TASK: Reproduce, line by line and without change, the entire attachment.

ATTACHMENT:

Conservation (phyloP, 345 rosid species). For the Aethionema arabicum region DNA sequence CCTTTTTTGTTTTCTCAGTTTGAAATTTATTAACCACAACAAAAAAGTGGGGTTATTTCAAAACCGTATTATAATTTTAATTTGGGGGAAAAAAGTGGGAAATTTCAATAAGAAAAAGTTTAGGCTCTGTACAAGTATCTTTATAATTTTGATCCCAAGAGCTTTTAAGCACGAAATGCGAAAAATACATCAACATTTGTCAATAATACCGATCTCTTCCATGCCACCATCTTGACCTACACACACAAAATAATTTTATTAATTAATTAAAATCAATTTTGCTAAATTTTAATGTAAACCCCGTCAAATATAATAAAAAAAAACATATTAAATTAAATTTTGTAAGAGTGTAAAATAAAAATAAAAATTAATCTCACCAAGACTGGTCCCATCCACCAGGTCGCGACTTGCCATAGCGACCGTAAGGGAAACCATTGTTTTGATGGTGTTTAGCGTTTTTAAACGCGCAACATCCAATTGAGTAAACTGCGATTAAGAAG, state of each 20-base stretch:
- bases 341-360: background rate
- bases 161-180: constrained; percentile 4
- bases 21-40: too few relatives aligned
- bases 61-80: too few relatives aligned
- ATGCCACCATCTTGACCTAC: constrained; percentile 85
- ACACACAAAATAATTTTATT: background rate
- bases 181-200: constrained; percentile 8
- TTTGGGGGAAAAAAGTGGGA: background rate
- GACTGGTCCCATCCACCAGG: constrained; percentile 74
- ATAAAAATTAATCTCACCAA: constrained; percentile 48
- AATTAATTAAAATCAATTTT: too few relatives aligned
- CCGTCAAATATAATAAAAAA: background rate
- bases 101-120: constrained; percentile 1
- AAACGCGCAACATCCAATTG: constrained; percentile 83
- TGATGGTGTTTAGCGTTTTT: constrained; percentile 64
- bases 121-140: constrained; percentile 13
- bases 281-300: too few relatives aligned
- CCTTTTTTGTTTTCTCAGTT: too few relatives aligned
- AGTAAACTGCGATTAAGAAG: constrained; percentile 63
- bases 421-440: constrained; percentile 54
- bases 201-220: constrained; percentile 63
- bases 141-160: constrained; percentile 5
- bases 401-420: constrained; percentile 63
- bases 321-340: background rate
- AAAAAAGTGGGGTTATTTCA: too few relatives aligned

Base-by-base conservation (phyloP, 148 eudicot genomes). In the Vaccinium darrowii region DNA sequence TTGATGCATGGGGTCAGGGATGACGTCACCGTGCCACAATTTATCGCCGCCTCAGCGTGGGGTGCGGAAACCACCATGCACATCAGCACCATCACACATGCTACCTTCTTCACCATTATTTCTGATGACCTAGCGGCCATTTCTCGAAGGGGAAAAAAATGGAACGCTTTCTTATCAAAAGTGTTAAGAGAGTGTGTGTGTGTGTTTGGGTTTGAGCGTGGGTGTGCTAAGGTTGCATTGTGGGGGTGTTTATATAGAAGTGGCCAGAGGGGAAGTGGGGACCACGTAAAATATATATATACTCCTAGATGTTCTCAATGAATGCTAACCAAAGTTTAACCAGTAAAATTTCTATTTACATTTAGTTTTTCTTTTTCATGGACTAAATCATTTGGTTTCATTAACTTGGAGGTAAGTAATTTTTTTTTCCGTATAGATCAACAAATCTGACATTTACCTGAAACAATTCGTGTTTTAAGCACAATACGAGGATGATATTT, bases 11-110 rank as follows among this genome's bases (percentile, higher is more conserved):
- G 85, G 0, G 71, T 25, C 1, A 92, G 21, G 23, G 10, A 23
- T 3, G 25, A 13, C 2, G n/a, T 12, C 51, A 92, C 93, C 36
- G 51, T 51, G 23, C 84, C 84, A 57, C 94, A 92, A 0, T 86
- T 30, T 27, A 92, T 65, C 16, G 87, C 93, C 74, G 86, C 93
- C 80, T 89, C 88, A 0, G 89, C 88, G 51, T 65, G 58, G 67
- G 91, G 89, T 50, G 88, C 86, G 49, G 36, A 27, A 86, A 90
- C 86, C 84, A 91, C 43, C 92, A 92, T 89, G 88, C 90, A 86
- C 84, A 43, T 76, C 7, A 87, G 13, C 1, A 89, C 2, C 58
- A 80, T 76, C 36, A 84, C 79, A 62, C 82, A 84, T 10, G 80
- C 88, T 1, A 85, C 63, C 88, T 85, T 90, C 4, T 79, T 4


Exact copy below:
Conservation (phyloP, 345 rosid species). For the Aethionema arabicum region DNA sequence CCTTTTTTGTTTTCTCAGTTTGAAATTTATTAACCACAACAAAAAAGTGGGGTTATTTCAAAACCGTATTATAATTTTAATTTGGGGGAAAAAAGTGGGAAATTTCAATAAGAAAAAGTTTAGGCTCTGTACAAGTATCTTTATAATTTTGATCCCAAGAGCTTTTAAGCACGAAATGCGAAAAATACATCAACATTTGTCAATAATACCGATCTCTTCCATGCCACCATCTTGACCTACACACACAAAATAATTTTATTAATTAATTAAAATCAATTTTGCTAAATTTTAATGTAAACCCCGTCAAATATAATAAAAAAAAACATATTAAATTAAATTTTGTAAGAGTGTAAAATAAAAATAAAAATTAATCTCACCAAGACTGGTCCCATCCACCAGGTCGCGACTTGCCATAGCGACCGTAAGGGAAACCATTGTTTTGATGGTGTTTAGCGTTTTTAAACGCGCAACATCCAATTGAGTAAACTGCGATTAAGAAG, state of each 20-base stretch:
- bases 341-360: background rate
- bases 161-180: constrained; percentile 4
- bases 21-40: too few relatives aligned
- bases 61-80: too few relatives aligned
- ATGCCACCATCTTGACCTAC: constrained; percentile 85
- ACACACAAAATAATTTTATT: background rate
- bases 181-200: constrained; percentile 8
- TTTGGGGGAAAAAAGTGGGA: background rate
- GACTGGTCCCATCCACCAGG: constrained; percentile 74
- ATAAAAATTAATCTCACCAA: constrained; percentile 48
- AATTAATTAAAATCAATTTT: too few relatives aligned
- CCGTCAAATATAATAAAAAA: background rate
- bases 101-120: constrained; percentile 1
- AAACGCGCAACATCCAATTG: constrained; percentile 83
- TGATGGTGTTTAGCGTTTTT: constrained; percentile 64
- bases 121-140: constrained; percentile 13
- bases 281-300: too few relatives aligned
- CCTTTTTTGTTTTCTCAGTT: too few relatives aligned
- AGTAAACTGCGATTAAGAAG: constrained; percentile 63
- bases 421-440: constrained; percentile 54
- bases 201-220: constrained; percentile 63
- bases 141-160: constrained; percentile 5
- bases 401-420: constrained; percentile 63
- bases 321-340: background rate
- AAAAAAGTGGGGTTATTTCA: too few relatives aligned

Base-by-base conservation (phyloP, 148 eudicot genomes). In the Vaccinium darrowii region DNA sequence TTGATGCATGGGGTCAGGGATGACGTCACCGTGCCACAATTTATCGCCGCCTCAGCGTGGGGTGCGGAAACCACCATGCACATCAGCACCATCACACATGCTACCTTCTTCACCATTATTTCTGATGACCTAGCGGCCATTTCTCGAAGGGGAAAAAAATGGAACGCTTTCTTATCAAAAGTGTTAAGAGAGTGTGTGTGTGTGTTTGGGTTTGAGCGTGGGTGTGCTAAGGTTGCATTGTGGGGGTGTTTATATAGAAGTGGCCAGAGGGGAAGTGGGGACCACGTAAAATATATATATACTCCTAGATGTTCTCAATGAATGCTAACCAAAGTTTAACCAGTAAAATTTCTATTTACATTTAGTTTTTCTTTTTCATGGACTAAATCATTTGGTTTCATTAACTTGGAGGTAAGTAATTTTTTTTTCCGTATAGATCAACAAATCTGACATTTACCTGAAACAATTCGTGTTTTAAGCACAATACGAGGATGATATTT, bases 11-110 rank as follows among this genome's bases (percentile, higher is more conserved):
- G 85, G 0, G 71, T 25, C 1, A 92, G 21, G 23, G 10, A 23
- T 3, G 25, A 13, C 2, G n/a, T 12, C 51, A 92, C 93, C 36
- G 51, T 51, G 23, C 84, C 84, A 57, C 94, A 92, A 0, T 86
- T 30, T 27, A 92, T 65, C 16, G 87, C 93, C 74, G 86, C 93
- C 80, T 89, C 88, A 0, G 89, C 88, G 51, T 65, G 58, G 67
- G 91, G 89, T 50, G 88, C 86, G 49, G 36, A 27, A 86, A 90
- C 86, C 84, A 91, C 43, C 92, A 92, T 89, G 88, C 90, A 86
- C 84, A 43, T 76, C 7, A 87, G 13, C 1, A 89, C 2, C 58
- A 80, T 76, C 36, A 84, C 79, A 62, C 82, A 84, T 10, G 80
- C 88, T 1, A 85, C 63, C 88, T 85, T 90, C 4, T 79, T 4